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Armstrong Whitworth Ensign

The Armstrong Whitworth Ensign was a four engine airliner.

It was the largest airliner to have been built in Britain during the Interwar period.

Development of the Ensign was started at the behest of the British airline Imperial Airways, who released a specification calling for a large monoplane airliner with four Armstrong Siddeley Tiger engines in 1934.

Armstrong Whitworth designed it could to seat up to 40 passengers in relatively luxurious conditions for the era.

While early operations were hindered by mechanical problems, modifications led to improved performance later on.

During the Second World War, the Ensign fleet was operated as transports with the newly-formed British Overseas Airways Corporation (BOAC).

The type would frequently be flown between Britain and various locations within the Middle East, usually in support of military operations.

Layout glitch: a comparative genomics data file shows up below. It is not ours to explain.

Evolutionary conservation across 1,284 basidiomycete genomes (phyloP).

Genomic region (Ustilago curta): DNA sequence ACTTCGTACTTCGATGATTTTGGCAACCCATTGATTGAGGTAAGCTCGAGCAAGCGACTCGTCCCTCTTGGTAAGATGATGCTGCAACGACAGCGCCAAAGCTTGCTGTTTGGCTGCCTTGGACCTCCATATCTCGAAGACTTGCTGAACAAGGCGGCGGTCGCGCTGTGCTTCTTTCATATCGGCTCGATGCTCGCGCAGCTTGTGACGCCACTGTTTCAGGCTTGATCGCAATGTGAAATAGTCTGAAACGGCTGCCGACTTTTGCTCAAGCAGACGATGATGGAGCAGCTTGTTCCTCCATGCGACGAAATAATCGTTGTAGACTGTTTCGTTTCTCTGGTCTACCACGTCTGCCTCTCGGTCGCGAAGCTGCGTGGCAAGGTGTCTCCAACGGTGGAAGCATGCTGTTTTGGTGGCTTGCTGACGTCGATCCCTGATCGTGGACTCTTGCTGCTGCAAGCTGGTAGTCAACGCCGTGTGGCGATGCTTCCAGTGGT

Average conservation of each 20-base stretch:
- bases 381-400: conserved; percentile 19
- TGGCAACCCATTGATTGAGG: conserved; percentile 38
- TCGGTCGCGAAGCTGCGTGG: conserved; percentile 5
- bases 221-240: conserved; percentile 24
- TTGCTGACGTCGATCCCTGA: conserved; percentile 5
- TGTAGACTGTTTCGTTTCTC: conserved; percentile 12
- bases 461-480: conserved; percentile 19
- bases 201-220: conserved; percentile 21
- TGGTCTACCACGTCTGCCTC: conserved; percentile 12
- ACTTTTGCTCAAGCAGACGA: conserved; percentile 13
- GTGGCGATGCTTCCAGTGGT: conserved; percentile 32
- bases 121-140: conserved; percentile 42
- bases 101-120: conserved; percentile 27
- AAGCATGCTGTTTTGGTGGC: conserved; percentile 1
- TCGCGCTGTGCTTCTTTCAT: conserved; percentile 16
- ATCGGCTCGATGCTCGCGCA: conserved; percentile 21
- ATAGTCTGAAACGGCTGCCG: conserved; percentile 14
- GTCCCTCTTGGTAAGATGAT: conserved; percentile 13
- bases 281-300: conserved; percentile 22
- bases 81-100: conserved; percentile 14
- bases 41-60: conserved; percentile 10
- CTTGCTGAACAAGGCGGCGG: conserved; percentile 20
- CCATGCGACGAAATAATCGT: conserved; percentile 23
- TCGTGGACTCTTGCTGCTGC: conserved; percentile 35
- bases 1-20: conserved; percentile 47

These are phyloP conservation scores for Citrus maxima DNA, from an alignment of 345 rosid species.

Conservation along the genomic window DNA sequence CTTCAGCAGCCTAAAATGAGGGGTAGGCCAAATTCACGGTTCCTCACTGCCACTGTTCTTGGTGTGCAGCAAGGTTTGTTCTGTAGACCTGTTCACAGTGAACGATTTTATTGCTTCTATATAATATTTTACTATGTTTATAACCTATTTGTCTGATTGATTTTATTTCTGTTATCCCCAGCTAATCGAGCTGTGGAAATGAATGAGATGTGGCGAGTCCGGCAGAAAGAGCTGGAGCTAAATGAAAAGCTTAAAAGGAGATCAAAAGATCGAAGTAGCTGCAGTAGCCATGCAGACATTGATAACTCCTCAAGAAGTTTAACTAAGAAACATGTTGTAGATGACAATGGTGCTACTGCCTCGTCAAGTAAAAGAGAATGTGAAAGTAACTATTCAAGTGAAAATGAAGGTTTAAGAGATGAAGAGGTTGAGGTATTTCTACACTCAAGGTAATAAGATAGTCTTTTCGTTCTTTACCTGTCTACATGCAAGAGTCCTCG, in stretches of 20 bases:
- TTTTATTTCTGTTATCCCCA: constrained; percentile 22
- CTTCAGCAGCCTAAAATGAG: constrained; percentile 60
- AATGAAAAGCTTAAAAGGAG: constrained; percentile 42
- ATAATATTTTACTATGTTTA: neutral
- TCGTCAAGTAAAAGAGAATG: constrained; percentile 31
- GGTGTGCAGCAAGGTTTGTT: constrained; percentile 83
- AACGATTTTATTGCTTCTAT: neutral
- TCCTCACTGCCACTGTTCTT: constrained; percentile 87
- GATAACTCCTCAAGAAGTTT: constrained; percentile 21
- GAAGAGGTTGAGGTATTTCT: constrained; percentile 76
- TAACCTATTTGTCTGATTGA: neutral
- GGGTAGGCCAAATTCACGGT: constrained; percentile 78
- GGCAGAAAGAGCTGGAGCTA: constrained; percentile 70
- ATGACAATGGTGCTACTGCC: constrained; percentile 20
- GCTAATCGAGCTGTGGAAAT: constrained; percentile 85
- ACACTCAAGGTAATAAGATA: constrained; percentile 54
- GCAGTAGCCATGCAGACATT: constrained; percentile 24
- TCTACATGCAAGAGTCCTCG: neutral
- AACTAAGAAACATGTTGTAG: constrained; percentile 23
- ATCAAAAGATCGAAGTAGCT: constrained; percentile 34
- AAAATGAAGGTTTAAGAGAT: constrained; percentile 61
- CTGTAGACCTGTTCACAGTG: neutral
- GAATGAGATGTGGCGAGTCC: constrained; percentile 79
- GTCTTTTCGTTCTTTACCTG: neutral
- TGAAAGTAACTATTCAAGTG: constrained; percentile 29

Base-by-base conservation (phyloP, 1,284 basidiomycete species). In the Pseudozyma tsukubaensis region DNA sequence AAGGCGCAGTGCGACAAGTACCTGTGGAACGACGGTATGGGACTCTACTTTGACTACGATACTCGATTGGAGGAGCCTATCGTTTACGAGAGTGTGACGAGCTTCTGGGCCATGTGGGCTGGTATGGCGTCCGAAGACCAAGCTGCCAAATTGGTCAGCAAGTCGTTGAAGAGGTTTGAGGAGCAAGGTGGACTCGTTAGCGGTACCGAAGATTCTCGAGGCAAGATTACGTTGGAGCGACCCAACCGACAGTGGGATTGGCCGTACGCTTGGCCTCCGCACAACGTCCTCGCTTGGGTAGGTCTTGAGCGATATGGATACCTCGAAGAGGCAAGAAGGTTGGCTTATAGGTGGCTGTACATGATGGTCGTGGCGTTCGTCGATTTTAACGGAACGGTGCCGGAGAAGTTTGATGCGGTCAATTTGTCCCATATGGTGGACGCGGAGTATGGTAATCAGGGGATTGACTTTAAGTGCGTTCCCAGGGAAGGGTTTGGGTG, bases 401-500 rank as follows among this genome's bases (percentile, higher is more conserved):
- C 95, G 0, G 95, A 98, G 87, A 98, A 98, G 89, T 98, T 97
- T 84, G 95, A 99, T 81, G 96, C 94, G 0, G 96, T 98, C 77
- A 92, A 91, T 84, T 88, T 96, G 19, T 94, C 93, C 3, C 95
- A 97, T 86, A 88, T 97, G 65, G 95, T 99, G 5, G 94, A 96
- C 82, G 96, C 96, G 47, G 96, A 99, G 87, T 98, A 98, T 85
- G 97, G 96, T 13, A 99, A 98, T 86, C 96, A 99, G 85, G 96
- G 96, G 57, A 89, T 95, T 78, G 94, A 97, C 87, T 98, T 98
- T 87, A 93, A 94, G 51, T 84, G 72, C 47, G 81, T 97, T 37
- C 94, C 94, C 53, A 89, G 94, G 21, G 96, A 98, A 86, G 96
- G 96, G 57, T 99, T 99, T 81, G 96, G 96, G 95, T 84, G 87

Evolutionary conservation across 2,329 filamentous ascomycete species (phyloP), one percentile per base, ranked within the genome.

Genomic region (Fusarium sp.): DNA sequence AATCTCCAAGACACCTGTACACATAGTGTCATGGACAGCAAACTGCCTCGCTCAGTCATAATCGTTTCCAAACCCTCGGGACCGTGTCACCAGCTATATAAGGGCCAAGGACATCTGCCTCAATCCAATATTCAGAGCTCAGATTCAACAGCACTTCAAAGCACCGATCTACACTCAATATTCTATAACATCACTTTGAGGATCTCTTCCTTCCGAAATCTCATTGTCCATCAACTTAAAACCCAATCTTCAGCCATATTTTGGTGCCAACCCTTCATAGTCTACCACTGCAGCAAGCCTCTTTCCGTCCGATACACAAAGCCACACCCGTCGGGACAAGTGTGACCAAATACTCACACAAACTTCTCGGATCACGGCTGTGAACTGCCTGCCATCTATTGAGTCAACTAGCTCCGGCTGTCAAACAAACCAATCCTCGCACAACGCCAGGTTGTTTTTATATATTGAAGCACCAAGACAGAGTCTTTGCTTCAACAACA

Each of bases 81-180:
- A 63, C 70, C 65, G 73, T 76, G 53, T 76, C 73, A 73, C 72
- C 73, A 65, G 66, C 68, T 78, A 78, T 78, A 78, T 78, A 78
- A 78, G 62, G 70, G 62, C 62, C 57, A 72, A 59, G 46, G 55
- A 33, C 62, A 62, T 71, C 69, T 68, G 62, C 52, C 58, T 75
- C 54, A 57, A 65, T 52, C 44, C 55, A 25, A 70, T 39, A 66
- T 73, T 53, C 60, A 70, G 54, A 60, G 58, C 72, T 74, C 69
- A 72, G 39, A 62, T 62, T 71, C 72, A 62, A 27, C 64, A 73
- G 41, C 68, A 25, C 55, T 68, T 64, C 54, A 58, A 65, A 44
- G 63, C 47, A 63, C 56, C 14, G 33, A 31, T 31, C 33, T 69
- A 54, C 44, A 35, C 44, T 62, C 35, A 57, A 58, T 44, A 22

The BOAC flew Ensigns on routes between Africa and India during the war.

During 1940 alone, three aircraft were destroyed by enemy action, with rumours that one was captured and subsequently operated by Nazi Germany.

Shortly after the end of the conflict, the decision was taken to withdraw all Ensigns from service, following the final passenger flight of the type in June 1946, with no buyers forthcoming, the remaining aircraft were scrapped during the following year.

The RAF & Armée de l’Air de Vichy used the aircraft as a transport during World War II.





European routes

40 passengers in 4 cabins

Asian routes

27 passengers in 3 cabins


114 ft 0 in (34.75 m)


123 ft 0 in (37.49 m)


23 ft 0 in (7.01 m)

Empty weight

35,075 lb (15,910 kg)

Gross weight

55,500 lb (25,174 kg)

Max take-off weight

66,000 lb (29,937 kg)


4 × Wright GR-1820-G102A geared radial engines,

1,100 hp (820 kW) each


Maximum speed

210 mph (340 km/h, 180 kn) at 6,700 ft (2,000 m)

Cruise speed

180 mph (290 km/h, 160 kn) at 5,000 ft (1,500 m)


1,370 mi (2,200 km, 1,190 nmi) at 173 mph (150 kn; 278 km/h) and 5,000 ft (1,500 m)

Service ceiling

24,000 ft (7,300 m) when fully loaded

Rate of climb

900 ft/min (4.6 m/s) at sea level.


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